How will perceptions of Katie Couric as a lame duck affect the “CBS Evening News”?
There are growing feelings within CBS News that if Couric’s ratings don’t significantly improve, she might leave her anchor position after the election or inauguration of a new president. Her contract ends in 2011.
Speculation about her future isn’t new — it began less than a year after she took over the show in Sept. 2006. But a flurry of news stories this week pushed the question into the headlines. Couric discussed the issue — with no resolution — in a February meeting with her agent, CBS Corp. chairman Leslie Moonves and CBS News President Sean McManus, according to a report in Friday’s New York Times that was confirmed to The Associated Press by two people with knowledge of the meeting.
Couric’s broadcast sunk into third place in the evening news ratings about a month after her arrival from NBC News. Despite changes in the producer and focus, the show has consistently lagged about two million viewers per night behind NBC and ABC.
CBS executives say they’re happy with the show and believe it stacks up well against its rivals. But at some point a failure to be competitive and Couric’s reported unhappiness may force a change.
The stories about her future leave CBS with another worry: whether the perception that she will leave early may erode the audience further and force a change sooner than anticipated.
“It’s a very legitimate issue,” said Rome Hartman, executive producer at the “CBS Evening News” when Couric took over. He was replaced by Rick Kaplan and now produces the Peabody Award-winning “BBC World News America.”
Hartman said he’s rooting for Couric and thinks her broadcast now is just as good as her rivals’.
“The truth is you just do your work,” he said. “That’s what she is doing and I think that’s what the people who are on the broadcast are doing. But it’s harder. It makes it harder to have a spring in your step.”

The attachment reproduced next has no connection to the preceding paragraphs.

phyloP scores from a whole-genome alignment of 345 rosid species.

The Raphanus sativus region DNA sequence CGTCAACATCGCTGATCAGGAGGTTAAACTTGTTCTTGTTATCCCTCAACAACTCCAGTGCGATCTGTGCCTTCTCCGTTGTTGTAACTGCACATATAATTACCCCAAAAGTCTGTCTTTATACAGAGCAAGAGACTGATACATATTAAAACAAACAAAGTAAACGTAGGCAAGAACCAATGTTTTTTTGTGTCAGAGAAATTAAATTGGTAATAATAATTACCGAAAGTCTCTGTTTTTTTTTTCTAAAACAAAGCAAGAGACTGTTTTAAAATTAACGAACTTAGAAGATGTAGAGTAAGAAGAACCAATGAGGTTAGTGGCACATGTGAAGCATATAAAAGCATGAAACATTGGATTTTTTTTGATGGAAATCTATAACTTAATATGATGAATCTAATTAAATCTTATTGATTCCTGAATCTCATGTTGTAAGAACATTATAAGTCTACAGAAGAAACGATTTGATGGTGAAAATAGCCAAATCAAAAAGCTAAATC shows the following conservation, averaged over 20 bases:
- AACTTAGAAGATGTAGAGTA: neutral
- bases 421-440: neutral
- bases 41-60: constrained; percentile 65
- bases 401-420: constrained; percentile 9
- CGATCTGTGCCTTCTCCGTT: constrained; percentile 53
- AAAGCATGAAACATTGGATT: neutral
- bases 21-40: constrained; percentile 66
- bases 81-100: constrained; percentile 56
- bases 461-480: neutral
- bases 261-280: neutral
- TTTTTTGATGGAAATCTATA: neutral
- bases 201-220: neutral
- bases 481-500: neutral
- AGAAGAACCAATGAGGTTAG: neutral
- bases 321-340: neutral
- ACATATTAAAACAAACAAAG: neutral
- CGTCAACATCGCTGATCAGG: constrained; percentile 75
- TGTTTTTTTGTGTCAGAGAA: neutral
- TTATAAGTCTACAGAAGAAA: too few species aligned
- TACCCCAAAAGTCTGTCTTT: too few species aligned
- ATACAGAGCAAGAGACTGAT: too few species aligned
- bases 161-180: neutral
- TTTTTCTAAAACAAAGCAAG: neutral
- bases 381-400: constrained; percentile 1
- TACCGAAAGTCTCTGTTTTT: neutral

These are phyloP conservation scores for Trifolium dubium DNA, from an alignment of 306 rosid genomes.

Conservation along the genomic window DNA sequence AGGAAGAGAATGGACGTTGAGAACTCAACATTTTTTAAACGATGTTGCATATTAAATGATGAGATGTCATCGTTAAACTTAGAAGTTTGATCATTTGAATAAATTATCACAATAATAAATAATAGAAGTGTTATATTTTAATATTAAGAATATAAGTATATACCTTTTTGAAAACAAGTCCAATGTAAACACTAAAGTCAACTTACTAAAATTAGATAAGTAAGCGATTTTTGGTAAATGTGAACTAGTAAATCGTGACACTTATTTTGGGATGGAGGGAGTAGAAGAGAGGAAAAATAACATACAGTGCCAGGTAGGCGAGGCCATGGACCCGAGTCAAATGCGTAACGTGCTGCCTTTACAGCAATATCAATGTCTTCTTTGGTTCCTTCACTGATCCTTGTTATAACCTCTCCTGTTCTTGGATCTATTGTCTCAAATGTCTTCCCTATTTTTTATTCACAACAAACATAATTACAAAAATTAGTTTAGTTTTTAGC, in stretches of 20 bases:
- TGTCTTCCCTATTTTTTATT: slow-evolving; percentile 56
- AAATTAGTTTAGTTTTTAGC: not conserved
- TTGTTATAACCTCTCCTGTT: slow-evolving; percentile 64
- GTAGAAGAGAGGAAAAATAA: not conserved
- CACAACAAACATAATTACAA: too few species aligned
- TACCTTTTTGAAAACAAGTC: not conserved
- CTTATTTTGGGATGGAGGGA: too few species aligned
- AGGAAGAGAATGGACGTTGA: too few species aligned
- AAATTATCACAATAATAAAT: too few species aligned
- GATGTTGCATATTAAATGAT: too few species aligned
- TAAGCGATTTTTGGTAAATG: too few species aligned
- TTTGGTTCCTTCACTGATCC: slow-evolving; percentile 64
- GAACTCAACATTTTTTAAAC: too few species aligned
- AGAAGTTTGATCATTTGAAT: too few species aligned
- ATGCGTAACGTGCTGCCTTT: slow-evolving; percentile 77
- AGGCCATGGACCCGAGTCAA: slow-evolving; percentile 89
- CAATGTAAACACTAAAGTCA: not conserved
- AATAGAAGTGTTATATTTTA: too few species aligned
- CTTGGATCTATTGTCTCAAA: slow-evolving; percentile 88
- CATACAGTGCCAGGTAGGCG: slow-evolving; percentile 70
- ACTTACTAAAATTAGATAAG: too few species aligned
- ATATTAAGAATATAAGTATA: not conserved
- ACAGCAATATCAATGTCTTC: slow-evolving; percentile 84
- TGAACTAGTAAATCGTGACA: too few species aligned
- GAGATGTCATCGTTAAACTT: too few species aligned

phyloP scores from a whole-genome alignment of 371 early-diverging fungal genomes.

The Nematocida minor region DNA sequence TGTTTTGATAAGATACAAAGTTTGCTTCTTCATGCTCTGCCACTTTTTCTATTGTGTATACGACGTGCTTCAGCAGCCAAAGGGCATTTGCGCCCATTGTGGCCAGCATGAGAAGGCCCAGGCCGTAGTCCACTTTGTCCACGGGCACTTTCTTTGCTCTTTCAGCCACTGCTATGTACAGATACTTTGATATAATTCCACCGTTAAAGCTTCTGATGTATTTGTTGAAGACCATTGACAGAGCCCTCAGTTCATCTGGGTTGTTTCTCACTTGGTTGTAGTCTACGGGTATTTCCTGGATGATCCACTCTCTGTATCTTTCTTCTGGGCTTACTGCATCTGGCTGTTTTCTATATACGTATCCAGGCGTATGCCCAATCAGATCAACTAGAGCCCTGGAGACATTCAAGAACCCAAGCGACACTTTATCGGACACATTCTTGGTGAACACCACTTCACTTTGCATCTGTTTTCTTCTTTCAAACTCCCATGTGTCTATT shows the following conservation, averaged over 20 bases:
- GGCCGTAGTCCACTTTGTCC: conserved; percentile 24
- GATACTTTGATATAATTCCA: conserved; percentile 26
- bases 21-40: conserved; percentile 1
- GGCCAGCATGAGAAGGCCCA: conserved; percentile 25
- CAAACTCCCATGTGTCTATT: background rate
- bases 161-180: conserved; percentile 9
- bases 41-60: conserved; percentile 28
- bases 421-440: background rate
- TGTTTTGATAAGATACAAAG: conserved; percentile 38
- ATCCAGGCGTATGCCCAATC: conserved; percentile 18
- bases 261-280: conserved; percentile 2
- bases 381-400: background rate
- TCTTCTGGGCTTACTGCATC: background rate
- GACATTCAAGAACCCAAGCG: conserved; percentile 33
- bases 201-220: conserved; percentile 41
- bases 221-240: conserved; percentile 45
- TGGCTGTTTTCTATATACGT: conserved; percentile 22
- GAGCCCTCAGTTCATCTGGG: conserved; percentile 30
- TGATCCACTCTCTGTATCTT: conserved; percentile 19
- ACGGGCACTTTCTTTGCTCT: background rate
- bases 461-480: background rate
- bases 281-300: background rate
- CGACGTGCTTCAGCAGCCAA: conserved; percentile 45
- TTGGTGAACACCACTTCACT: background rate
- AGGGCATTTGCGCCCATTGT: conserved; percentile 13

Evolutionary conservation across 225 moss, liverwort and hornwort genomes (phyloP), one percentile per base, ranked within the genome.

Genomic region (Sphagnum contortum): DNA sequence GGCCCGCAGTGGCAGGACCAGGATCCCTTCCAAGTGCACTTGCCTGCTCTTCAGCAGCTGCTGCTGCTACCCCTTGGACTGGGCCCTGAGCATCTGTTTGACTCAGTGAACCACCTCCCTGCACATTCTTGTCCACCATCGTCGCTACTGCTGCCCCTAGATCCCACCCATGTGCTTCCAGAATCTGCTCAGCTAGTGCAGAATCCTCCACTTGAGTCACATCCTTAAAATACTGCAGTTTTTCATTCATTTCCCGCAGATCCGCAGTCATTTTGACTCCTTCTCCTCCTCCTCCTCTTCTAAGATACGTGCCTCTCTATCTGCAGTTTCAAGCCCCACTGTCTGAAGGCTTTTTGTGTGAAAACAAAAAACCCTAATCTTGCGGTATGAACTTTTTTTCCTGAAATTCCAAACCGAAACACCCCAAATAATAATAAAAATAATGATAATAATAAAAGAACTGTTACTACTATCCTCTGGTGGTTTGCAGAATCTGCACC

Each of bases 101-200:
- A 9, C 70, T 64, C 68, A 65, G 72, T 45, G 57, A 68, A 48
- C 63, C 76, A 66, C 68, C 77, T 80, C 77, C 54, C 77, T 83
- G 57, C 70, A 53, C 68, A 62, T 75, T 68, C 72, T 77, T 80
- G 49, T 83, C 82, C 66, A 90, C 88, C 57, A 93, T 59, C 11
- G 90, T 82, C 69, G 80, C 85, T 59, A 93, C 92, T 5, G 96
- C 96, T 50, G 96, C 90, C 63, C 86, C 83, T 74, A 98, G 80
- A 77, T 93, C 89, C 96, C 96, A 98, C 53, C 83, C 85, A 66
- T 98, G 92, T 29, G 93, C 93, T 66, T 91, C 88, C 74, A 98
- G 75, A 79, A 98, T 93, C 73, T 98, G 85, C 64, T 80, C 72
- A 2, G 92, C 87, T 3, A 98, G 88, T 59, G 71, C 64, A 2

Andrew Tyndall, a consultant who studies evening news content, said Couric’s status could make it tougher for the broadcast to get big interviews. But he didn’t expect it would matter much to viewers.
“I believe it’s always been that people watch the news to watch the news and not to watch the people who are delivering it,” he said.
Some people close to Couric’s situation had hopes that the attention paid to her status could help her. “It does remind people that she’s there,” said one person, who asked not to be identified because of the sensitivity of the situation.
That wasn’t the case on Thursday, when her show was seen by 5.6 million people, according to Nielsen Media Research. It averaged just over six million viewers Monday through Wednesday.
Couric was in Washington on Thursday to interview Gen. David Petraeus, then traveled to Chicago for a piece on a day in the life of Democratic presidential contender Obama. She then heads to London to interview British Prime Minister Gordon Brown.
The Obama interview allows Couric to do some personal lobbying, and perhaps even appeal to a little sympathy. CBS News has been anxious to get Obama to agree to an April 27 debate in North Carolina with Hillary Clinton that would be televised in prime-time. CBS says Clinton has agreed, but Obama hasn’t. Couric would moderate.
CBS has been frustrated by its inability to give Couric exposure on a presidential debate. NBC anchor Brian Williams has moderated five debates this presidential season; ABC’s Charles Gibson will do his third next week.